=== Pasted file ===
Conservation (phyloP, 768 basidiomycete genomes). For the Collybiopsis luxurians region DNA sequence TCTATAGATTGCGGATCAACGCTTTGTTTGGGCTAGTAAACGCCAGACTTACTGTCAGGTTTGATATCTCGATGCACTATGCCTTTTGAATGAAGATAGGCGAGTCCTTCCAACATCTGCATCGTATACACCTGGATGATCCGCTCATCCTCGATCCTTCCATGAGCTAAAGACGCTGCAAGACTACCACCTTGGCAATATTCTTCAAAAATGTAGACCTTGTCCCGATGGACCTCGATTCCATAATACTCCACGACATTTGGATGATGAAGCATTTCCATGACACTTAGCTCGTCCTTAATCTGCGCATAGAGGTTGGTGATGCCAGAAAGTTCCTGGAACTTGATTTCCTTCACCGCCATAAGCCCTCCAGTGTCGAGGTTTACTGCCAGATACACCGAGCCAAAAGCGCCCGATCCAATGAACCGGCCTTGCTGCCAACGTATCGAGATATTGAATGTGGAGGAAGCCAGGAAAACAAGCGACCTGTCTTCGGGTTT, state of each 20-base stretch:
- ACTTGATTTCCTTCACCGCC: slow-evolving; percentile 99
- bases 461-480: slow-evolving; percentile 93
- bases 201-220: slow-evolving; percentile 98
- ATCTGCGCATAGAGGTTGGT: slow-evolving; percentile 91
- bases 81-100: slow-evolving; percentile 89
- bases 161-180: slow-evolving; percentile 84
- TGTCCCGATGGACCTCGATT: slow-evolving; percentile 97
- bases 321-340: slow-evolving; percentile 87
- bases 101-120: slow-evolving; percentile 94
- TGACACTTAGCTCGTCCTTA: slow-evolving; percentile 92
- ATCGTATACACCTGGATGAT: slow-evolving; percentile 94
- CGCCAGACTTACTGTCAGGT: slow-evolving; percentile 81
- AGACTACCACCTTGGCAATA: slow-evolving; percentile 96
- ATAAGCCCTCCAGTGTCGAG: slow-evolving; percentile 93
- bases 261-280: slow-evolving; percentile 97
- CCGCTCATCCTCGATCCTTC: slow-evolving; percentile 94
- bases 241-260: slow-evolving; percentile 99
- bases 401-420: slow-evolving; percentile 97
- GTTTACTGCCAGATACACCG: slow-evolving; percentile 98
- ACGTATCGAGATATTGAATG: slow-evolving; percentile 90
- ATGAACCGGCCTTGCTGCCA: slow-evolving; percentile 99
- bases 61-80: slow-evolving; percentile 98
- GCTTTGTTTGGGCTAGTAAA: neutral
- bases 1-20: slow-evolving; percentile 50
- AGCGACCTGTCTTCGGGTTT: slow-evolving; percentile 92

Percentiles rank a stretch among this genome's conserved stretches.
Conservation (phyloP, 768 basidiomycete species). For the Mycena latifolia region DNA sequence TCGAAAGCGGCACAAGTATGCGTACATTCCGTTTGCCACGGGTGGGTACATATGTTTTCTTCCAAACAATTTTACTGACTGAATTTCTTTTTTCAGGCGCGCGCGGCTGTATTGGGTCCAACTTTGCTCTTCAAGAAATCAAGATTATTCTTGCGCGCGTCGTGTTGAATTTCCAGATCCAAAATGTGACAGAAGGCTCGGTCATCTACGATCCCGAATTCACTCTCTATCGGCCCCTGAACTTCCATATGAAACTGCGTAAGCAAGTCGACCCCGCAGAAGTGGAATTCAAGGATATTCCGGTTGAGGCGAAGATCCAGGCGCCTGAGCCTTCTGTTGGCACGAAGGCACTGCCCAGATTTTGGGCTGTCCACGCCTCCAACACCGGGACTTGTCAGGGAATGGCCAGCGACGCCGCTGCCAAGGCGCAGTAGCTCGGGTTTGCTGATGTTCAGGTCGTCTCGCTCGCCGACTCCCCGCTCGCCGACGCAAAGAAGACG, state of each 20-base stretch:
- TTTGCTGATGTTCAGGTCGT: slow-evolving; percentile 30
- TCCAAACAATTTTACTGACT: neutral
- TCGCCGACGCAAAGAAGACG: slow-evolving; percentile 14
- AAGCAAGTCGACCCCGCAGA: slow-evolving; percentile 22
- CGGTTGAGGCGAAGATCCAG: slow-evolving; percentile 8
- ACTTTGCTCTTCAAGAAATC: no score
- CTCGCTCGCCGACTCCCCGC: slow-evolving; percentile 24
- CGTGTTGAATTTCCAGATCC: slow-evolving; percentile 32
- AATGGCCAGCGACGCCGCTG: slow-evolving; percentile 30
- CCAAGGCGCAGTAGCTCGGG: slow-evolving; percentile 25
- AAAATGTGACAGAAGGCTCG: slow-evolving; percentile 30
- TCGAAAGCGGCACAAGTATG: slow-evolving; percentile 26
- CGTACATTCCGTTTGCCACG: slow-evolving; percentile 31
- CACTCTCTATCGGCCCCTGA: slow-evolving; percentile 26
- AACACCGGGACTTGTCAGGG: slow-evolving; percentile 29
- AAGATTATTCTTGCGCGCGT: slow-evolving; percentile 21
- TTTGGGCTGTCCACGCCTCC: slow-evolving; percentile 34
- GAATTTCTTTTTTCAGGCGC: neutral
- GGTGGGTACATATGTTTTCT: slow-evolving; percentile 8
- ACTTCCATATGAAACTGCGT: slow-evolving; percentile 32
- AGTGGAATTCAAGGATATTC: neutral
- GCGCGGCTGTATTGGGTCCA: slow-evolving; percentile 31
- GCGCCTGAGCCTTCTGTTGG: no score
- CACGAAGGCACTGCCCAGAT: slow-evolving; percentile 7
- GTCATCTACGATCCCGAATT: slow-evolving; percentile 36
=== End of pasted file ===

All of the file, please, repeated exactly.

Conservation (phyloP, 768 basidiomycete genomes). For the Collybiopsis luxurians region DNA sequence TCTATAGATTGCGGATCAACGCTTTGTTTGGGCTAGTAAACGCCAGACTTACTGTCAGGTTTGATATCTCGATGCACTATGCCTTTTGAATGAAGATAGGCGAGTCCTTCCAACATCTGCATCGTATACACCTGGATGATCCGCTCATCCTCGATCCTTCCATGAGCTAAAGACGCTGCAAGACTACCACCTTGGCAATATTCTTCAAAAATGTAGACCTTGTCCCGATGGACCTCGATTCCATAATACTCCACGACATTTGGATGATGAAGCATTTCCATGACACTTAGCTCGTCCTTAATCTGCGCATAGAGGTTGGTGATGCCAGAAAGTTCCTGGAACTTGATTTCCTTCACCGCCATAAGCCCTCCAGTGTCGAGGTTTACTGCCAGATACACCGAGCCAAAAGCGCCCGATCCAATGAACCGGCCTTGCTGCCAACGTATCGAGATATTGAATGTGGAGGAAGCCAGGAAAACAAGCGACCTGTCTTCGGGTTT, state of each 20-base stretch:
- ACTTGATTTCCTTCACCGCC: slow-evolving; percentile 99
- bases 461-480: slow-evolving; percentile 93
- bases 201-220: slow-evolving; percentile 98
- ATCTGCGCATAGAGGTTGGT: slow-evolving; percentile 91
- bases 81-100: slow-evolving; percentile 89
- bases 161-180: slow-evolving; percentile 84
- TGTCCCGATGGACCTCGATT: slow-evolving; percentile 97
- bases 321-340: slow-evolving; percentile 87
- bases 101-120: slow-evolving; percentile 94
- TGACACTTAGCTCGTCCTTA: slow-evolving; percentile 92
- ATCGTATACACCTGGATGAT: slow-evolving; percentile 94
- CGCCAGACTTACTGTCAGGT: slow-evolving; percentile 81
- AGACTACCACCTTGGCAATA: slow-evolving; percentile 96
- ATAAGCCCTCCAGTGTCGAG: slow-evolving; percentile 93
- bases 261-280: slow-evolving; percentile 97
- CCGCTCATCCTCGATCCTTC: slow-evolving; percentile 94
- bases 241-260: slow-evolving; percentile 99
- bases 401-420: slow-evolving; percentile 97
- GTTTACTGCCAGATACACCG: slow-evolving; percentile 98
- ACGTATCGAGATATTGAATG: slow-evolving; percentile 90
- ATGAACCGGCCTTGCTGCCA: slow-evolving; percentile 99
- bases 61-80: slow-evolving; percentile 98
- GCTTTGTTTGGGCTAGTAAA: neutral
- bases 1-20: slow-evolving; percentile 50
- AGCGACCTGTCTTCGGGTTT: slow-evolving; percentile 92

Percentiles rank a stretch among this genome's conserved stretches.
Conservation (phyloP, 768 basidiomycete species). For the Mycena latifolia region DNA sequence TCGAAAGCGGCACAAGTATGCGTACATTCCGTTTGCCACGGGTGGGTACATATGTTTTCTTCCAAACAATTTTACTGACTGAATTTCTTTTTTCAGGCGCGCGCGGCTGTATTGGGTCCAACTTTGCTCTTCAAGAAATCAAGATTATTCTTGCGCGCGTCGTGTTGAATTTCCAGATCCAAAATGTGACAGAAGGCTCGGTCATCTACGATCCCGAATTCACTCTCTATCGGCCCCTGAACTTCCATATGAAACTGCGTAAGCAAGTCGACCCCGCAGAAGTGGAATTCAAGGATATTCCGGTTGAGGCGAAGATCCAGGCGCCTGAGCCTTCTGTTGGCACGAAGGCACTGCCCAGATTTTGGGCTGTCCACGCCTCCAACACCGGGACTTGTCAGGGAATGGCCAGCGACGCCGCTGCCAAGGCGCAGTAGCTCGGGTTTGCTGATGTTCAGGTCGTCTCGCTCGCCGACTCCCCGCTCGCCGACGCAAAGAAGACG, state of each 20-base stretch:
- TTTGCTGATGTTCAGGTCGT: slow-evolving; percentile 30
- TCCAAACAATTTTACTGACT: neutral
- TCGCCGACGCAAAGAAGACG: slow-evolving; percentile 14
- AAGCAAGTCGACCCCGCAGA: slow-evolving; percentile 22
- CGGTTGAGGCGAAGATCCAG: slow-evolving; percentile 8
- ACTTTGCTCTTCAAGAAATC: no score
- CTCGCTCGCCGACTCCCCGC: slow-evolving; percentile 24
- CGTGTTGAATTTCCAGATCC: slow-evolving; percentile 32
- AATGGCCAGCGACGCCGCTG: slow-evolving; percentile 30
- CCAAGGCGCAGTAGCTCGGG: slow-evolving; percentile 25
- AAAATGTGACAGAAGGCTCG: slow-evolving; percentile 30
- TCGAAAGCGGCACAAGTATG: slow-evolving; percentile 26
- CGTACATTCCGTTTGCCACG: slow-evolving; percentile 31
- CACTCTCTATCGGCCCCTGA: slow-evolving; percentile 26
- AACACCGGGACTTGTCAGGG: slow-evolving; percentile 29
- AAGATTATTCTTGCGCGCGT: slow-evolving; percentile 21
- TTTGGGCTGTCCACGCCTCC: slow-evolving; percentile 34
- GAATTTCTTTTTTCAGGCGC: neutral
- GGTGGGTACATATGTTTTCT: slow-evolving; percentile 8
- ACTTCCATATGAAACTGCGT: slow-evolving; percentile 32
- AGTGGAATTCAAGGATATTC: neutral
- GCGCGGCTGTATTGGGTCCA: slow-evolving; percentile 31
- GCGCCTGAGCCTTCTGTTGG: no score
- CACGAAGGCACTGCCCAGAT: slow-evolving; percentile 7
- GTCATCTACGATCCCGAATT: slow-evolving; percentile 36